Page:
updated 11:00 pm EDT, Tue April 24, 2007
SEC: no case against Apple
Despite finger pointing by Apple's CFO Fred Anderson, the SEC today said that it would not file an enforcement action against Apple in connection with the agency's stock-options dating investigation. Following public claims that Apple's chief executive knew about backdated stock options, the SEC said that Apple's "extraordinary" cooperation has won it points with the US regulatory agency and that the SEC will not seek formal action the Cupertino-based company, after the SEC filed two civil lawsuits against former Apple executives and agreed to a $3.5 million settlement with Anderson. Earlier this week, reports indicated that Jobs would likely avoid criminal charges in connection with the option scandal.
"Apple's cooperation consisted of, among other things, prompt self-reporting, an independent internal investigation, the sharing of the results of that investigation with the government, and the implementation of new controls designed to prevent the recurrence of fraudulent conduct," the SEC said in a public statement.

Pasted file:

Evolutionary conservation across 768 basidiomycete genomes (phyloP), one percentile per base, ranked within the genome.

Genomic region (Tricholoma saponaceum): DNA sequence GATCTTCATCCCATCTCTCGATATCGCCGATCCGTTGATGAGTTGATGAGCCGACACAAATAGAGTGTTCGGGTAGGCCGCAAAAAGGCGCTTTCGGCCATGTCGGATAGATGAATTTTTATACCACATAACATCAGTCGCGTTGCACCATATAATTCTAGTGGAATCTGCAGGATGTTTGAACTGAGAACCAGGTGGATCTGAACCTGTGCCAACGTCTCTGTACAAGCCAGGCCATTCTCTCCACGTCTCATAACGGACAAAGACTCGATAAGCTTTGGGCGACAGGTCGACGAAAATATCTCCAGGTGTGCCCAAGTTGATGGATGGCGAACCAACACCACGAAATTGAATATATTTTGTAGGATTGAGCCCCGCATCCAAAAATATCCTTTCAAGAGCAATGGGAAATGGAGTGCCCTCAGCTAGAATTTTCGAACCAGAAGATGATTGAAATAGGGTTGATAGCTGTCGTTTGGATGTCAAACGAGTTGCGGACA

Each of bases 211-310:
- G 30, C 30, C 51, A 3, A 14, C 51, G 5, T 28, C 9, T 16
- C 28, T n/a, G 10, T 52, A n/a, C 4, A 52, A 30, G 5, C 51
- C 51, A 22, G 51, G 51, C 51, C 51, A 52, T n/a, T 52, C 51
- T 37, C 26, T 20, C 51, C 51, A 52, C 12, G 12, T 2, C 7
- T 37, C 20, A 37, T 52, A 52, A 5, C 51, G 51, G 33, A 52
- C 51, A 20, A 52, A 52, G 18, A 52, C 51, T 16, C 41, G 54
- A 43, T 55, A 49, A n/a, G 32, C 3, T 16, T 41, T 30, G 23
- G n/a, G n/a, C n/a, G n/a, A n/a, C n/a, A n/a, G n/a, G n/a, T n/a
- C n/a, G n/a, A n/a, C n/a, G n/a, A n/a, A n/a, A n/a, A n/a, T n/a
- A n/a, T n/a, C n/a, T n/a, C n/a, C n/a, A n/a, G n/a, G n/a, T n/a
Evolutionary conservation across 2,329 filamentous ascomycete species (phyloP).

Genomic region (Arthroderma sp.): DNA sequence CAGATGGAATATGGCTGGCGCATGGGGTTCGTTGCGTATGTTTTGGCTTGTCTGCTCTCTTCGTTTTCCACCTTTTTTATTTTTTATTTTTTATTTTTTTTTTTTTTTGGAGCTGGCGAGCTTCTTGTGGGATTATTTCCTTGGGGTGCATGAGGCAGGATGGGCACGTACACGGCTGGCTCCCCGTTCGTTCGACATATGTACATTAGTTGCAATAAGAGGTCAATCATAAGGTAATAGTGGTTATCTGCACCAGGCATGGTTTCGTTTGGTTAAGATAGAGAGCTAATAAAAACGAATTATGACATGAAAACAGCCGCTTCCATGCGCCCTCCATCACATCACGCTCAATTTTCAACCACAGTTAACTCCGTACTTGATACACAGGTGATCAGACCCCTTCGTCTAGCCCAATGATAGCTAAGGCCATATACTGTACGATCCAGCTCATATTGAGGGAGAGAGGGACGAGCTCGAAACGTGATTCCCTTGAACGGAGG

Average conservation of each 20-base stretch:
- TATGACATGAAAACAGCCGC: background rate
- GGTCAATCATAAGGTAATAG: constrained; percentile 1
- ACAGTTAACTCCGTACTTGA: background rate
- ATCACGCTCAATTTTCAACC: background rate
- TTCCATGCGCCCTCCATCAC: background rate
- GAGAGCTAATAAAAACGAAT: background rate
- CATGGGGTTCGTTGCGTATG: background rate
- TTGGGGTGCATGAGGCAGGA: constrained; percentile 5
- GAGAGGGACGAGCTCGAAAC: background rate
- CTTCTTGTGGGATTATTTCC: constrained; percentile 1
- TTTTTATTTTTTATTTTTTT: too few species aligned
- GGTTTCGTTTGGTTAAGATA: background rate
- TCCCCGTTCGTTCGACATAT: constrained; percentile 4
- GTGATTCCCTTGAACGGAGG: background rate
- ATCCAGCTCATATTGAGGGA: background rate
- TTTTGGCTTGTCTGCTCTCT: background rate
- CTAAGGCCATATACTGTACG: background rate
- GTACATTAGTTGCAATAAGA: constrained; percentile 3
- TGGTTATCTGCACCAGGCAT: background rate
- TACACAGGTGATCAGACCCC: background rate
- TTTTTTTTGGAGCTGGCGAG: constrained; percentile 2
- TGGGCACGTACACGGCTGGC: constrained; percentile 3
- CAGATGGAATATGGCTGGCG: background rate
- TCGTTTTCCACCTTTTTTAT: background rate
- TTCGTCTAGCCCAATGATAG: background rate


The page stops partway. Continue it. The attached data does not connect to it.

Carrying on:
"Apple's shareholders relied on Heinen and Anderson, as respected legal and accounting professionals, to ensure the accurate reporting of the company's executive compensation. Instead, they failed in their duties as gatekeepers and caused Apple to conceal millions of dollars in stock option expenses," said Marc J. Fagel, Associate Regional Director of the SEC's San Francisco Regional Office.
Apple last year took an $84 million charge related to its option backdating scandal.